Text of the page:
© 2022 KMUW
Play Live Radio
Next Up:
Available On Air Stations

Musical Space: Why You Can't Sing 'Happy Birthday' Anytime, Anywhere


“Happy Birthday to You” is one of the best known songs in the world, but one rarely hears it in a movie or on TV.

There is a monetary reason for this: “Happy Birthday To You” is copyright protected, and to use it can cost a producer as much as $30,000.

It is incredible to me that the song is not in the public domain, but this is one of those strange stories born at the intersection of popular music and copyright law.

The tune was written for a song "Good Morning to All" in 1893 by Louisville kindergarten teachers Patty and Mildred Hill.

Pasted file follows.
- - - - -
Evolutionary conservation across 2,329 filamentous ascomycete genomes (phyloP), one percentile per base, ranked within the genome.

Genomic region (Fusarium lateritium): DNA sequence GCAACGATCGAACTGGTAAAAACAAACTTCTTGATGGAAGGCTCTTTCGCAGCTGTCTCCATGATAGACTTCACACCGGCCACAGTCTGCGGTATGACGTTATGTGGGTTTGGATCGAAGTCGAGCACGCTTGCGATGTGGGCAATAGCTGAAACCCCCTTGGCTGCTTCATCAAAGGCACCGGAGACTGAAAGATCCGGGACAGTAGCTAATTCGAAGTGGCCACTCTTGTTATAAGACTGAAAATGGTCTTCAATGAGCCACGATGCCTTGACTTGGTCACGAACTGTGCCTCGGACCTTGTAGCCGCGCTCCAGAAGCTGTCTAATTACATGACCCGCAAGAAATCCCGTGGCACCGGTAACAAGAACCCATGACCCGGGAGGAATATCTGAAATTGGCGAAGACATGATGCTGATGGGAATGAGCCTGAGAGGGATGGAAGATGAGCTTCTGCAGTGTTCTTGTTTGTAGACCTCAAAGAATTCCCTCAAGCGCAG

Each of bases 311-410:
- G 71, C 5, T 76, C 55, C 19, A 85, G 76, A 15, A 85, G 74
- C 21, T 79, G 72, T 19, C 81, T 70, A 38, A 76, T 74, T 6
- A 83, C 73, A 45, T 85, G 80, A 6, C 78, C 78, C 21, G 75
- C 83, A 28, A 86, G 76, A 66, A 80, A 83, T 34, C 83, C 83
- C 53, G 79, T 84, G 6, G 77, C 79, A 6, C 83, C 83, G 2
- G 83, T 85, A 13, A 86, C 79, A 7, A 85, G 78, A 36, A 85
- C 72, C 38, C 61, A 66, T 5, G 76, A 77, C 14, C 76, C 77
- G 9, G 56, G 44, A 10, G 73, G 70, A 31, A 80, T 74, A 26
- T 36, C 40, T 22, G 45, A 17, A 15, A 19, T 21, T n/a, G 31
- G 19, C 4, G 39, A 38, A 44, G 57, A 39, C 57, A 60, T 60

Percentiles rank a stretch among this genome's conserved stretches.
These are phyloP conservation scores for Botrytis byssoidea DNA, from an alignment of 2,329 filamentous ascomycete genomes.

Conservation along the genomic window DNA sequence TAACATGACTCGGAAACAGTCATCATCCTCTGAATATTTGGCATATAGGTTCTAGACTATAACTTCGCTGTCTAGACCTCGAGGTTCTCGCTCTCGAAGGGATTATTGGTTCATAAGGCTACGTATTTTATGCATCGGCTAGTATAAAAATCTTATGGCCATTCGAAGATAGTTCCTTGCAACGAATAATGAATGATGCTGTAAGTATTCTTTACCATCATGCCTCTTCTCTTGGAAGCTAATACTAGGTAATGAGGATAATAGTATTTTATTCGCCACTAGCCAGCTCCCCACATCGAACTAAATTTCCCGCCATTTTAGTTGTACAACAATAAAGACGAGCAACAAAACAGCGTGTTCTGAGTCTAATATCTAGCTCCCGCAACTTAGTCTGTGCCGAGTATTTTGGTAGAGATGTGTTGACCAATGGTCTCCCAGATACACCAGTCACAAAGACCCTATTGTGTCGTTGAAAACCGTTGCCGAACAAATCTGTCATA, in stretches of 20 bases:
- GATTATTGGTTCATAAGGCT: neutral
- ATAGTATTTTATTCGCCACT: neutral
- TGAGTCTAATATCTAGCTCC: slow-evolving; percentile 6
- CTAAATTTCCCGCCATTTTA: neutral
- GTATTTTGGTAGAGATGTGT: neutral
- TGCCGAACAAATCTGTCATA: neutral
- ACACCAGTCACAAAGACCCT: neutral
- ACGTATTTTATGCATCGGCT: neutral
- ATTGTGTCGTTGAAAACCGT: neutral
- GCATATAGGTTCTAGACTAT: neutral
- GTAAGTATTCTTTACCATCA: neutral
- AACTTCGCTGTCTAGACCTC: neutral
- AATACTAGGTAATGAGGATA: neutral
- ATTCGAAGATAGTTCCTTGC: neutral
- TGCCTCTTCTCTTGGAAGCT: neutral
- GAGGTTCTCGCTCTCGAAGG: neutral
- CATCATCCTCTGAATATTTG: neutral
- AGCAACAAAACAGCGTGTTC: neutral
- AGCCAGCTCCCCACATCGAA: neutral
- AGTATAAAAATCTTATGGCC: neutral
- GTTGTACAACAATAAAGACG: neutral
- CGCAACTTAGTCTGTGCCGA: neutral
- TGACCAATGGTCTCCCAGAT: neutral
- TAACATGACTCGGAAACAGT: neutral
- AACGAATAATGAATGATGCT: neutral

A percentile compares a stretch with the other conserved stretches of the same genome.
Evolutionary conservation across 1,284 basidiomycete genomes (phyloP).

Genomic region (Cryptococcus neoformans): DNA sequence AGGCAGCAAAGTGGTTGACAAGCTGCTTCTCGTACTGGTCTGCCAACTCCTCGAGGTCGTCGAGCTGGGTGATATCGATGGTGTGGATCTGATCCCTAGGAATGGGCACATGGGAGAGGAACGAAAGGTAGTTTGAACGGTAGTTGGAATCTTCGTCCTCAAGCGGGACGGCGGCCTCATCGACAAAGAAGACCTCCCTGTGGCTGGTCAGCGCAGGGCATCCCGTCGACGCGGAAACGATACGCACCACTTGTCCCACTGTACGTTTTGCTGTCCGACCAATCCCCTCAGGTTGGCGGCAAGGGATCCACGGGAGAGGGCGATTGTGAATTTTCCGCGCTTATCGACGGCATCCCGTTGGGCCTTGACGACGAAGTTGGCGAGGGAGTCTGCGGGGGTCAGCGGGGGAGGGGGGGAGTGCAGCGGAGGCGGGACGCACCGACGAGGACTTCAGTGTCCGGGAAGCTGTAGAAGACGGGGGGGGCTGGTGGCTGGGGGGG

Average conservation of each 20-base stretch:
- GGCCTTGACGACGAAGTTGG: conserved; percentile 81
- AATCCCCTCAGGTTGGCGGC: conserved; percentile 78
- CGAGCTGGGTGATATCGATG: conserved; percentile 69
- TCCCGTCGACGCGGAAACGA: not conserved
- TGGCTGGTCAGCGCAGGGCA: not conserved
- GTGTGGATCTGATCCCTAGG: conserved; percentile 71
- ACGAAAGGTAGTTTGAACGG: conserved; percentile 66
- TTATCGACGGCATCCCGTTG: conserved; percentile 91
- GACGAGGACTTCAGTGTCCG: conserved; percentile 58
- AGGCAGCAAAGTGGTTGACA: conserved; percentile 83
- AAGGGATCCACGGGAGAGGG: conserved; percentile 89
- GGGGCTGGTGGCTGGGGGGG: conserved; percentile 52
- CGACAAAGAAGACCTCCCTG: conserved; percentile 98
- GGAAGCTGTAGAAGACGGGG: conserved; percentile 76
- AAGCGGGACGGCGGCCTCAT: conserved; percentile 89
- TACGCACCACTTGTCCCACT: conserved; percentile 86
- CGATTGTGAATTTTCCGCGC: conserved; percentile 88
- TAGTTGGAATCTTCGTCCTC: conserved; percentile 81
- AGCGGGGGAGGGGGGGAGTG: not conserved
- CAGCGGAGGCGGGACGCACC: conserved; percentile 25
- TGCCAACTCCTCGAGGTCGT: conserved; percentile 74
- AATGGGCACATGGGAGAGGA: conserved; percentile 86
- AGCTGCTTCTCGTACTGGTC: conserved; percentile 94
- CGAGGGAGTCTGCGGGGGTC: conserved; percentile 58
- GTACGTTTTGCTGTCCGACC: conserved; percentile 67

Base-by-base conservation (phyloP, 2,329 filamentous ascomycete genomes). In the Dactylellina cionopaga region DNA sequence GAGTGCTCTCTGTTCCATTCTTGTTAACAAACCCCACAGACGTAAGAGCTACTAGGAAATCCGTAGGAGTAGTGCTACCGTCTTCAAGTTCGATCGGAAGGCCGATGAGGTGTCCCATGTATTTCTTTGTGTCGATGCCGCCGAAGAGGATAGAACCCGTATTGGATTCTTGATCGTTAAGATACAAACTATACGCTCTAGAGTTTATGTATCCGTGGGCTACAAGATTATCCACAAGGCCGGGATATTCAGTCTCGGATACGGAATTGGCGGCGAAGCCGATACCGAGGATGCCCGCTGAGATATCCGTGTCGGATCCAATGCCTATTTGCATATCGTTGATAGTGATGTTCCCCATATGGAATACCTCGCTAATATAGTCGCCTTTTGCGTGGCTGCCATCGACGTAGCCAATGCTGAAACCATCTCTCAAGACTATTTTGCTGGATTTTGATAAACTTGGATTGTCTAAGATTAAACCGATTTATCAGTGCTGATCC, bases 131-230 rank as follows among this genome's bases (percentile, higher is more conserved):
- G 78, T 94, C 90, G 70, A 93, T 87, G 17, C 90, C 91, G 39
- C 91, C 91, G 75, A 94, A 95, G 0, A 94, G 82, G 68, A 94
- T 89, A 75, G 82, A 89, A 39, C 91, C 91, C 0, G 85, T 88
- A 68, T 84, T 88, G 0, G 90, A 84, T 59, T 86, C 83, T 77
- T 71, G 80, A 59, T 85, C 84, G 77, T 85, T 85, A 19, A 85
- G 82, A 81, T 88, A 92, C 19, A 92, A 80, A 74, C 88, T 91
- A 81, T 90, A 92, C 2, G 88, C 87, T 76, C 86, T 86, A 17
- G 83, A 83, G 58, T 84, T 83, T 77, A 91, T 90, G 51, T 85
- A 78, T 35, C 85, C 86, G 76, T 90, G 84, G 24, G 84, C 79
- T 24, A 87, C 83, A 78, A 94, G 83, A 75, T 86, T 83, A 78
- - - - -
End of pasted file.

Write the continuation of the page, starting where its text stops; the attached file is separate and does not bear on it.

No one knows who later added the birthday lyrics to the sister’s melody, but when the Hill’s publishing company applied to renew the copyright in 1935, the legal language was vague enough to make it seem as though the lyrics to “Happy Birthday to You” were newly written by them.

There is strong evidence that the birthday song has been sung at parties since before 1900, but no one has had the wherewithal to take the matter to court; it is cheaper to pay the fee.

This is the reason chain restaurants have their own birthday song for the wait staff to sing, and it is more likely you will hear “For He’s a Jolly Good Fellow” at a movie birthday party.

The song now earns about two million dollars a year for its current owners, record giant the Warner Music Group, and their copyright protection will last until 2030.

Here’s hoping we all have the song sung to us then.

Mark Foley is principal double bass of the Wichita Symphony Orchestra and professor of double bass and head of Jazz Studies at Wichita State University.